A Hidden Life
It’s one of the year’s best and most distinctive movies, though sure to be divisive, even alienating for some viewers, in the manner of nearly…
Roger Ebert didn't just write about film. He wrote about the world around him with avid curiosity, from walking tours in London to Twitter, from Steak 'n Shake restaurants to "Downton Abbey." Here are links to some of our favorite pieces.
On his childhood home:
I was born at the center of the universe, and have had good fortune for all of my days. The center was located at the corner of Washington and Maple streets in Urbana, Illinois, a two-bedroom white stucco house with green canvas awnings, evergreens and geraniums in front and a white picket fence enclosing the back yard. Hollyhocks clustered thickly by the fence. There was a barbeque grill back there made by my father with stone and mortar, a dime embedded in its smokestack to mark the year of its completion.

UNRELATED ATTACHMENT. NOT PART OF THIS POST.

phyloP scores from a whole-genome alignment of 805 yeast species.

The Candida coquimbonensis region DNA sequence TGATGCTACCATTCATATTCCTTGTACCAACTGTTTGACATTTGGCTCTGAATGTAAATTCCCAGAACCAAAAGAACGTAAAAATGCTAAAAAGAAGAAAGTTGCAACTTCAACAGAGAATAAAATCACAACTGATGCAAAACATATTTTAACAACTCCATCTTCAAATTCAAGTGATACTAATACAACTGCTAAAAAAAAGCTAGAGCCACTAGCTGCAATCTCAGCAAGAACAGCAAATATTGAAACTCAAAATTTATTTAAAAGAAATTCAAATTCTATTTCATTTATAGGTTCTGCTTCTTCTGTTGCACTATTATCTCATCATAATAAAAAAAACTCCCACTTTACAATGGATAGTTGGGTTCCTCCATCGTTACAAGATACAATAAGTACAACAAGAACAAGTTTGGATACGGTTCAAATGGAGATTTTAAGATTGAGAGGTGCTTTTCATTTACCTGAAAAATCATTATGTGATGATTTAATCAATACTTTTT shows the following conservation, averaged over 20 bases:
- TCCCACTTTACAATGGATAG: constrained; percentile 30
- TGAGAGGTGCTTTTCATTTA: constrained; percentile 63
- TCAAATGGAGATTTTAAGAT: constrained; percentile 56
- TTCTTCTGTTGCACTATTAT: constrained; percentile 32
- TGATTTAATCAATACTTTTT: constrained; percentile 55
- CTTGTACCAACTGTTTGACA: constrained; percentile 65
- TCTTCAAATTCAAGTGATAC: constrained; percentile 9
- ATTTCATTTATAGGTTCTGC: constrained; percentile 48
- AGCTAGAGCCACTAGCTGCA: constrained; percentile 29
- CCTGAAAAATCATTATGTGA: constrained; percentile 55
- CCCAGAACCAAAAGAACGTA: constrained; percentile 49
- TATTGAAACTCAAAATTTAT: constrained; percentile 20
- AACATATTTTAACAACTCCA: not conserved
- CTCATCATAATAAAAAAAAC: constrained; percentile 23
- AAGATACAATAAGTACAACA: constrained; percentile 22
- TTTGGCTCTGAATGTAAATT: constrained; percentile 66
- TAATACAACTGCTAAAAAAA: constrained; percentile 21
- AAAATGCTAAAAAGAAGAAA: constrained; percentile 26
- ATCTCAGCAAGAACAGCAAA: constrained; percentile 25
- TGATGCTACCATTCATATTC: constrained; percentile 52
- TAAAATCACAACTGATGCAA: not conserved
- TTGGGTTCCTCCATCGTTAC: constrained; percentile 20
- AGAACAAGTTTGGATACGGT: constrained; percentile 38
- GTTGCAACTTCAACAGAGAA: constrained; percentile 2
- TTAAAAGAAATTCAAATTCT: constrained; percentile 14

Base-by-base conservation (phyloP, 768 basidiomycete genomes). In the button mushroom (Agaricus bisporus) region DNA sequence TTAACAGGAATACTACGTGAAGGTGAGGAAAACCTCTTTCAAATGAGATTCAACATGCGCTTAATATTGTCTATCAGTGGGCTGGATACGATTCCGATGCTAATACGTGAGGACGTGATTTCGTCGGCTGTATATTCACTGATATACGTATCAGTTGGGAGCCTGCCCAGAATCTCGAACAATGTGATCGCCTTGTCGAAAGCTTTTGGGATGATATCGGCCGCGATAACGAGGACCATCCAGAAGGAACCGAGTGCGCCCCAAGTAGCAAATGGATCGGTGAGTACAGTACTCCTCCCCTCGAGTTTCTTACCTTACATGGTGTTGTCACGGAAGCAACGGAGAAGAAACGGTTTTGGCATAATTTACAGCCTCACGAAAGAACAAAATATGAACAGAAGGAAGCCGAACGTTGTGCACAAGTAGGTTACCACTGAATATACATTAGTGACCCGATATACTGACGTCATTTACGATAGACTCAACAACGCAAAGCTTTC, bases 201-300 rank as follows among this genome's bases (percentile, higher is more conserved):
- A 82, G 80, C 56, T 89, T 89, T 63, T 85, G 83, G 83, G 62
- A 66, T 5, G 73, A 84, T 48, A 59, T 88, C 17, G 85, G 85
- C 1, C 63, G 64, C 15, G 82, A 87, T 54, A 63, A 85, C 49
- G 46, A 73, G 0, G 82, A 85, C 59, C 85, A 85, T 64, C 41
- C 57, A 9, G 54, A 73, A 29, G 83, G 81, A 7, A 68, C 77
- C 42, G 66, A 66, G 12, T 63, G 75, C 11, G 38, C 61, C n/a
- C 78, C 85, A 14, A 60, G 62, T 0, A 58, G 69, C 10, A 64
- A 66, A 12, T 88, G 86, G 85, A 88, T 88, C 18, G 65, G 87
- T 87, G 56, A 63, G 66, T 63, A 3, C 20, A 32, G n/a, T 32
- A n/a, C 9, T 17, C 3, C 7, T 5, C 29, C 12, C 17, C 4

There was a mountain ash tree in the front yard, and three more down the parking on the side of the house. These remarkable trees had white bark that could be peeled loose, and their branches were weighed down by clusters of red-orange berries. "People are always driving up and asking me about those trees," my father said. He had planted them himself, and they were the only ones in town--perhaps in the world. They needed watering in the summertime, which he did by placing five-gallon cans under them with small holes drilled in their bottoms. These I carefully filled with the garden hose from the back yard, while making rainbow sprays over the grass around.